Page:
10 Questions with ... Jason Gray
June 18, 2012
BRIEF CAREER SYNOPSIS:
- Centricity Music
- A Way To See in the Dark (2011)
- Song Cycles: From Work Tapes to Remixes (2011)
- Everything Sad Is Coming Untrue (2009)
- Acoustic Storytime (Live Songs and Stories) (2008)
- All the Lovely Losers (2007)
1) You released your most recent album A Way to See in the Dark last fall. What has been the response from listeners since its release?
I believed when we were working on it that it was my best work and have been so grateful that my audience seems to feel the same way. I wanted to aim these songs at what I think are two of our worst enemies: fear and shame. I believe the answer to both of these is understanding the place we occupy in the heart of God, and the hope that he is a God who is in control and able to work all things together for the good of those who love him.
2) What's the story behind the current single "Good to Be Alive"?
This was a song I got to write with Brandon Heath and Jason Ingram. I think gratitude is what makes our lives sweet, so it's a song about gratitude. Part of the song was born out of a moment I had with my kids where I was watching them play together, laughing, and I was aware of how much I was enjoying their enjoyment, that just watching them laugh brought me joy. It made me wonder if our heavenly Father feels that way about us, and if our enjoyment of our lives is, in that way, a meaningful kind of worship.
3) Do you have a favorite song that appears on your most recent album?
I have two. I love "Remind Me Who I Am" because of the way the room lights up when I play it live. I'm so grateful for how people have connected so deeply with it, and so I enjoy playing it. I guess you could say I enjoy their enjoyment of it. The other is "I Will Find A Way," and though it may not have as broad of an appeal as "Remind Me," I think it's the best song I've ever written. It took me seven years to write and I finally finished it with my friend Andy Gullahorn. It was inspired by a piece one of my favorite authors, Walt Wangerin, wrote called "An Advent Monologue" (I encourage you to look it up!). What I'm most grateful for about the song is the way I think we were able to keep both the beauty and the mystery of the incarnation intact. Much is owed to Wangerin's original piece.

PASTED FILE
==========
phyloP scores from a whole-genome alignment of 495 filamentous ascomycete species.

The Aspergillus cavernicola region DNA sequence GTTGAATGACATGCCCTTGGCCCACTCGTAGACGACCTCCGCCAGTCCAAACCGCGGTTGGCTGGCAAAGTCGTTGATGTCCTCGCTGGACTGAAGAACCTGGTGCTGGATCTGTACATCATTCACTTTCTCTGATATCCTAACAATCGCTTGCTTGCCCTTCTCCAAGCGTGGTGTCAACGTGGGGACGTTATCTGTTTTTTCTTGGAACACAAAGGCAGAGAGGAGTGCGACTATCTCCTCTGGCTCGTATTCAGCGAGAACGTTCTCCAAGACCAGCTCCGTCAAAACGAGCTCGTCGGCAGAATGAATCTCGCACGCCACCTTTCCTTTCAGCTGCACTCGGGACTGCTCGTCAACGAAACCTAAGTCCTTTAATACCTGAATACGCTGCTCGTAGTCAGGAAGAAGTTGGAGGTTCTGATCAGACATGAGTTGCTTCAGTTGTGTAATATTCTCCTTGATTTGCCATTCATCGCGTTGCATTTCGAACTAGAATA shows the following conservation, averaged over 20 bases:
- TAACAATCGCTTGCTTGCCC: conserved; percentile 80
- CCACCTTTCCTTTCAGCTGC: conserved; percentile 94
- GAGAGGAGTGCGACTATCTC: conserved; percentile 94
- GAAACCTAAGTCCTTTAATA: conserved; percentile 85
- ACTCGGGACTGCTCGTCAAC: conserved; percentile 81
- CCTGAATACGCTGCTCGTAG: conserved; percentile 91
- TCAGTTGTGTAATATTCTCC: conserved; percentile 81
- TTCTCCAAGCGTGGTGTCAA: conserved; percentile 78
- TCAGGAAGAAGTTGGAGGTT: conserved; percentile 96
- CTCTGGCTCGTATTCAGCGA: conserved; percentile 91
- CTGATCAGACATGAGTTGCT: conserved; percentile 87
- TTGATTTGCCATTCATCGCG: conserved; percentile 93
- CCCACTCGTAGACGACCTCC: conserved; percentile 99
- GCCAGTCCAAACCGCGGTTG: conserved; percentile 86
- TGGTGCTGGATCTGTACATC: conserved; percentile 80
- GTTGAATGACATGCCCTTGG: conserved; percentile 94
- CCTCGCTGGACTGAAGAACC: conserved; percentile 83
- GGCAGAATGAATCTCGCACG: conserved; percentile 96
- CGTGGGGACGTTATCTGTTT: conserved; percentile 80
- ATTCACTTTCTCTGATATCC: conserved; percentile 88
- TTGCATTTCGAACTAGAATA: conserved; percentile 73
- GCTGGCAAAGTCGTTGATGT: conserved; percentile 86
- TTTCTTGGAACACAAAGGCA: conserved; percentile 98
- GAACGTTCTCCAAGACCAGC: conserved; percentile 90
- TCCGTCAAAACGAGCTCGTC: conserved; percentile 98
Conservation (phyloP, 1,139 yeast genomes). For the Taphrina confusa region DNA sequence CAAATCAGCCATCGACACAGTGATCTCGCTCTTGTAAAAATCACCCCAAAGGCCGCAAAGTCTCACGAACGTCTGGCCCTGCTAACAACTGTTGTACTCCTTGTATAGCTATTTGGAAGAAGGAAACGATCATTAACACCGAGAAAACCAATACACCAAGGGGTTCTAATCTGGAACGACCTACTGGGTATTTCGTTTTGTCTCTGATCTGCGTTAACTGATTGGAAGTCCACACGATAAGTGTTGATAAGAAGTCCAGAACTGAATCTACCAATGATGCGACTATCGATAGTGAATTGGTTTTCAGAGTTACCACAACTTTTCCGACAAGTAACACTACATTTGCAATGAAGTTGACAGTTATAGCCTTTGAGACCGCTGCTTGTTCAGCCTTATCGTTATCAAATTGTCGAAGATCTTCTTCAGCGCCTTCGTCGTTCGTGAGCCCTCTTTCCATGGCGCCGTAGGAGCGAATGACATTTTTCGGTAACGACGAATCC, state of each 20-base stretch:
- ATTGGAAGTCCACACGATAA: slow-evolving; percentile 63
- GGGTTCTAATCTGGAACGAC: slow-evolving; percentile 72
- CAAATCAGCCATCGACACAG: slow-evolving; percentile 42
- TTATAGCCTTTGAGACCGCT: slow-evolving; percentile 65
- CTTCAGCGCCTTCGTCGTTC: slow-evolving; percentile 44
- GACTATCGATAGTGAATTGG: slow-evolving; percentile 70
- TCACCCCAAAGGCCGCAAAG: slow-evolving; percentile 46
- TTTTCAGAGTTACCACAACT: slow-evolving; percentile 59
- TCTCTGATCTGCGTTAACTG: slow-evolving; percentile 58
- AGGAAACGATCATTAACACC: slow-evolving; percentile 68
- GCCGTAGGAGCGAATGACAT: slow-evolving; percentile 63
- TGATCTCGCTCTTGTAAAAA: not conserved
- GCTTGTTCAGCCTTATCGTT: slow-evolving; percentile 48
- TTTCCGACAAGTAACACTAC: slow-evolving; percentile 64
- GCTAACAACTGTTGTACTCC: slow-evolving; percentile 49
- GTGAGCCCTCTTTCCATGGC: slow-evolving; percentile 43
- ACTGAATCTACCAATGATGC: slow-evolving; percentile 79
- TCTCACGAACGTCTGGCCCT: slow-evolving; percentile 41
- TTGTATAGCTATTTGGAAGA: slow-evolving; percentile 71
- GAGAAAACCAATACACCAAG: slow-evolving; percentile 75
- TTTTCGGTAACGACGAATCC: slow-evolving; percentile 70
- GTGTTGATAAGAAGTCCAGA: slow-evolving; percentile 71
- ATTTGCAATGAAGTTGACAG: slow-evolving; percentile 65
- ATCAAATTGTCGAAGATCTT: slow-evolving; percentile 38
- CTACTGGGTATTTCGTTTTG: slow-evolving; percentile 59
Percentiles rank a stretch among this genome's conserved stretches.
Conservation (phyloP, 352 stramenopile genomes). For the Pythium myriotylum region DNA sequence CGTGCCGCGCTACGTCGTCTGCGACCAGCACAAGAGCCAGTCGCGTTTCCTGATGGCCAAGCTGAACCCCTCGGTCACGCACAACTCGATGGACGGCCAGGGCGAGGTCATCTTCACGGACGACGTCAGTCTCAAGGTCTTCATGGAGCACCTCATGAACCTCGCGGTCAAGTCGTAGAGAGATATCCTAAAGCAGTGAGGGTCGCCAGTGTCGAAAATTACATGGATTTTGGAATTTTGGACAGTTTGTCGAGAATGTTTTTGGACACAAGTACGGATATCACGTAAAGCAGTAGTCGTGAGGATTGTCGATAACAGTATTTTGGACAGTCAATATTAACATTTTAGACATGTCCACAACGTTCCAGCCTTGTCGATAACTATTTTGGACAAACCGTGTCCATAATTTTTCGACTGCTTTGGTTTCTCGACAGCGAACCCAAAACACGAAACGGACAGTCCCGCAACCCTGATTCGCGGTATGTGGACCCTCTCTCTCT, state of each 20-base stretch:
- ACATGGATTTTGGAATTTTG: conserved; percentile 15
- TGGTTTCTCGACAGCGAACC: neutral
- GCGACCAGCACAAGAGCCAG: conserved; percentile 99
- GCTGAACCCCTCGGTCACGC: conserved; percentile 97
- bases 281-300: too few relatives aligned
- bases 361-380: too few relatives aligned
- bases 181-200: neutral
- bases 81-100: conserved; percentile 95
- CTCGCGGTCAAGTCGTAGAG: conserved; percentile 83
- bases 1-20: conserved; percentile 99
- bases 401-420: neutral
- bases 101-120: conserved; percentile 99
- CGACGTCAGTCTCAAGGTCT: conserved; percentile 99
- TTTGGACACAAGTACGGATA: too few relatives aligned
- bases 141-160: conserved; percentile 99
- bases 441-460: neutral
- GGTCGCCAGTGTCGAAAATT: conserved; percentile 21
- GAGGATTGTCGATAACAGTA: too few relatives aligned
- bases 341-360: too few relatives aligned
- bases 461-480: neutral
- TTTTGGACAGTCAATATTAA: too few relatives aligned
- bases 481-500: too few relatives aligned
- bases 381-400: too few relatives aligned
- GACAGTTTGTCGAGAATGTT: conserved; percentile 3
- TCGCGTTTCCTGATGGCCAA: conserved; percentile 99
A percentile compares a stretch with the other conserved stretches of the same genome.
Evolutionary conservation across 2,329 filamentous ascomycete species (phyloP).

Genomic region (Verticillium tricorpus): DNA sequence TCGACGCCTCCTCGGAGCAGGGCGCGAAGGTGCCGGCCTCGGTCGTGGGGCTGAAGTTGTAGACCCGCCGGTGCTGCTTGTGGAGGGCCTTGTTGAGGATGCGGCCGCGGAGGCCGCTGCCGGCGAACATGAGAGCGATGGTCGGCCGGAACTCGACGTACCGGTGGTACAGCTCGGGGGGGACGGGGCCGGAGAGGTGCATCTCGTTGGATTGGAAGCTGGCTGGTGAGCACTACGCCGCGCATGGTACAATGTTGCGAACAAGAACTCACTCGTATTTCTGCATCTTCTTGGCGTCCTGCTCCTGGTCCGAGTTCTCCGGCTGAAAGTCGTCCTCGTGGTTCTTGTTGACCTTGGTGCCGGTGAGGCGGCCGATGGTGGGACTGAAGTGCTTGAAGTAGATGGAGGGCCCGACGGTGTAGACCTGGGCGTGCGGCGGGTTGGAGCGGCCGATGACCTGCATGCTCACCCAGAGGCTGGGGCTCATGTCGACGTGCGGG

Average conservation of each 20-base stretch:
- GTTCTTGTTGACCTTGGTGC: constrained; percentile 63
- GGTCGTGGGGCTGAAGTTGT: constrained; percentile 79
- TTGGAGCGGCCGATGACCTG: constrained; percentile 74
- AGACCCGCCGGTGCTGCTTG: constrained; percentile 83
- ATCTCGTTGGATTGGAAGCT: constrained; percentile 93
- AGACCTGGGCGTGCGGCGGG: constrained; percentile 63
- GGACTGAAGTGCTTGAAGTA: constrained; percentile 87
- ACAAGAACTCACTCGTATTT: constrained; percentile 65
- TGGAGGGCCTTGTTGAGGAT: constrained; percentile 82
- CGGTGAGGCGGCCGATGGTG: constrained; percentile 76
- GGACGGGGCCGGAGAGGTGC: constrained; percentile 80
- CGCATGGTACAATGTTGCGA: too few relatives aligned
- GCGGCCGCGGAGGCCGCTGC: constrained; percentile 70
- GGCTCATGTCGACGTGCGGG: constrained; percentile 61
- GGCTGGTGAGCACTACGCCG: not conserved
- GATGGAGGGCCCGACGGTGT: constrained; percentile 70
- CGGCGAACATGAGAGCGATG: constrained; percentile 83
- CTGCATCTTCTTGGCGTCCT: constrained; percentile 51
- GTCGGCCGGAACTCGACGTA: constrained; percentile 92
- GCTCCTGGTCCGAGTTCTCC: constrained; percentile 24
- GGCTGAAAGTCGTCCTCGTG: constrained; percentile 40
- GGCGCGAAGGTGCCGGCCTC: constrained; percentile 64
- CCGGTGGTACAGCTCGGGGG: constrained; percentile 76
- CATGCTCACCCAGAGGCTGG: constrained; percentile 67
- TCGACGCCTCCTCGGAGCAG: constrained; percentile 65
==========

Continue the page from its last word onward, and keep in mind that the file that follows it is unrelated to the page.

4) Do you have any humorous stories from radio visits, either in recent days or in days gone by? (We can change the names of any guilty parties.)
Ha ha! Well, there's a little joke I like play on some radio personalities who interview me. Before we go live I remind them that I have a speech impediment and ask if we can talk about that at the top of the interview so listeners understand what's happening and don't assume I'm just really nervous. Then when we're on the air they'll ask something like, "I understand you've had some difficulties to overcome to do what you do," to which I'll sometimes reply, "do you mean my rash?" It's delightfully awkward, and after that you can talk about anything. [smile]
5) Is there a favorite song that you love to perform live?
Right now it's usually "Remind Me Who I Am." Again because of how people react so strongly to it. But as a rule my favorite song to play is whichever one it seems the audience enjoys the most.
6) Where can we see you play this summer?
Well, I'm kind of laying low this summer. It's been a busy year of touring and recording (I'm making a Christmas album), and I think I've earned some time at home. I'm excited to spend some time with my boys. I'll do some one-off dates here and there but won't hit the road in earnest again until next fall when I go out with Todd Agnew. Todd is one of the most passionate lovers of Christ that I know and I'm looking forward to sharing the stage with him and us telling our story together.
7) Who inspires you personally, spiritually and/or musically?
I read a book last year about Mr. Rogers that profoundly moved me, and he's become a kind of role model to me. He was an inspiring lover of Jesus whose kindness healed people. He was gifted at making people feel loved, and I aspire to that. Spiritually, the two authors that have discipled me and shaped my thinking the most are Frederick Buechner and Walt Wangering, Jr. Both of them are profoundly intelligent and always offer such unexpected perspectives with uncommon observations on common ideas. Here's one for you: "The place God calls you to is the place where your deep gladness and the world's deep hunger meet" (Buechner).
8) Fill in the blank. I can't start the day without:
Waking up. Shower and a coffee are very important shortly after that.
9) What song do you wish you had written?
"The Book of Love" (performed by Peter Gabriel)
10) Do you have much time to check out other artists' music? What are you listening to right now?
Paul Simon's newest "So Beautiful or So What" has been in constant rotation. For me it's been a very healing and inspiring record. Paul Simon is one of America's best songwriters, and he's making some of his best work. This record is full of beautiful spiritual longing and reflection. Great stuff! Jill Phillips, a good friend of mine, just released a record that is called "In This Hour." That's a great record, too. When I'm not listening to music, I'm listening to Tim Keller podcasts.